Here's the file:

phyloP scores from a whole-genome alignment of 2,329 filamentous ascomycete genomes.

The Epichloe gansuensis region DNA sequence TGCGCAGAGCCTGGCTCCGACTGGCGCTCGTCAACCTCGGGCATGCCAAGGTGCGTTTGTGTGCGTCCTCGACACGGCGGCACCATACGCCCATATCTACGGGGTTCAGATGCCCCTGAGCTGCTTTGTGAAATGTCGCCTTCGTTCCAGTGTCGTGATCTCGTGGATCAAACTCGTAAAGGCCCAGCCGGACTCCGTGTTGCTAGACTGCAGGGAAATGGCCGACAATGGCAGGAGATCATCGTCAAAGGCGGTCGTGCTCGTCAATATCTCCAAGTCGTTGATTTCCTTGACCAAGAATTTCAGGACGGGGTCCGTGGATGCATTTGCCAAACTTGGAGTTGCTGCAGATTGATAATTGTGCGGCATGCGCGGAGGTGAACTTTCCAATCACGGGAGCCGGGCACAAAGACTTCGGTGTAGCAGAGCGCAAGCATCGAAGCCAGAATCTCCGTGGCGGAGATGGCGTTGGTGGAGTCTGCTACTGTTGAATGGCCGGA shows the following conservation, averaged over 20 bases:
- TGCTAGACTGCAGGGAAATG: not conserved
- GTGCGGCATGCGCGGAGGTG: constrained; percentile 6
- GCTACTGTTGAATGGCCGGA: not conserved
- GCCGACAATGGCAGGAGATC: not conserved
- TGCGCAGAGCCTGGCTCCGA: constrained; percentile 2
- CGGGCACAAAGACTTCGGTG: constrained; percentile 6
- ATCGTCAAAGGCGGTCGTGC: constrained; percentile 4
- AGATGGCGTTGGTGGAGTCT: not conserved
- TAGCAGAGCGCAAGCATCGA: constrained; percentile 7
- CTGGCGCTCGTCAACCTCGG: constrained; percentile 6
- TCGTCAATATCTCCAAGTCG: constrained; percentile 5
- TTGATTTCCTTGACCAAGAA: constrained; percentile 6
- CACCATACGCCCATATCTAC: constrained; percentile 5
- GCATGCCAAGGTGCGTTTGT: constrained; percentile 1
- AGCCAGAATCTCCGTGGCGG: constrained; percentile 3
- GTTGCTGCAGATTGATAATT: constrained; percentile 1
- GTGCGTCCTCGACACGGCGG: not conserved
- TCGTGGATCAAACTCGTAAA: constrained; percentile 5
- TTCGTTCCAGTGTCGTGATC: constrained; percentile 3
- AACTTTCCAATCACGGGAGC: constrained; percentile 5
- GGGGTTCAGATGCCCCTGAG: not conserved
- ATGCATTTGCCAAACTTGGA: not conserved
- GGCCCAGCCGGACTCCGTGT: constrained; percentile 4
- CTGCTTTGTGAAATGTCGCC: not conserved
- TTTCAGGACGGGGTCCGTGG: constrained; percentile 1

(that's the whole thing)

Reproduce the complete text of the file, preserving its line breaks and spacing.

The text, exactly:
phyloP scores from a whole-genome alignment of 2,329 filamentous ascomycete genomes.

The Epichloe gansuensis region DNA sequence TGCGCAGAGCCTGGCTCCGACTGGCGCTCGTCAACCTCGGGCATGCCAAGGTGCGTTTGTGTGCGTCCTCGACACGGCGGCACCATACGCCCATATCTACGGGGTTCAGATGCCCCTGAGCTGCTTTGTGAAATGTCGCCTTCGTTCCAGTGTCGTGATCTCGTGGATCAAACTCGTAAAGGCCCAGCCGGACTCCGTGTTGCTAGACTGCAGGGAAATGGCCGACAATGGCAGGAGATCATCGTCAAAGGCGGTCGTGCTCGTCAATATCTCCAAGTCGTTGATTTCCTTGACCAAGAATTTCAGGACGGGGTCCGTGGATGCATTTGCCAAACTTGGAGTTGCTGCAGATTGATAATTGTGCGGCATGCGCGGAGGTGAACTTTCCAATCACGGGAGCCGGGCACAAAGACTTCGGTGTAGCAGAGCGCAAGCATCGAAGCCAGAATCTCCGTGGCGGAGATGGCGTTGGTGGAGTCTGCTACTGTTGAATGGCCGGA shows the following conservation, averaged over 20 bases:
- TGCTAGACTGCAGGGAAATG: not conserved
- GTGCGGCATGCGCGGAGGTG: constrained; percentile 6
- GCTACTGTTGAATGGCCGGA: not conserved
- GCCGACAATGGCAGGAGATC: not conserved
- TGCGCAGAGCCTGGCTCCGA: constrained; percentile 2
- CGGGCACAAAGACTTCGGTG: constrained; percentile 6
- ATCGTCAAAGGCGGTCGTGC: constrained; percentile 4
- AGATGGCGTTGGTGGAGTCT: not conserved
- TAGCAGAGCGCAAGCATCGA: constrained; percentile 7
- CTGGCGCTCGTCAACCTCGG: constrained; percentile 6
- TCGTCAATATCTCCAAGTCG: constrained; percentile 5
- TTGATTTCCTTGACCAAGAA: constrained; percentile 6
- CACCATACGCCCATATCTAC: constrained; percentile 5
- GCATGCCAAGGTGCGTTTGT: constrained; percentile 1
- AGCCAGAATCTCCGTGGCGG: constrained; percentile 3
- GTTGCTGCAGATTGATAATT: constrained; percentile 1
- GTGCGTCCTCGACACGGCGG: not conserved
- TCGTGGATCAAACTCGTAAA: constrained; percentile 5
- TTCGTTCCAGTGTCGTGATC: constrained; percentile 3
- AACTTTCCAATCACGGGAGC: constrained; percentile 5
- GGGGTTCAGATGCCCCTGAG: not conserved
- ATGCATTTGCCAAACTTGGA: not conserved
- GGCCCAGCCGGACTCCGTGT: constrained; percentile 4
- CTGCTTTGTGAAATGTCGCC: not conserved
- TTTCAGGACGGGGTCCGTGG: constrained; percentile 1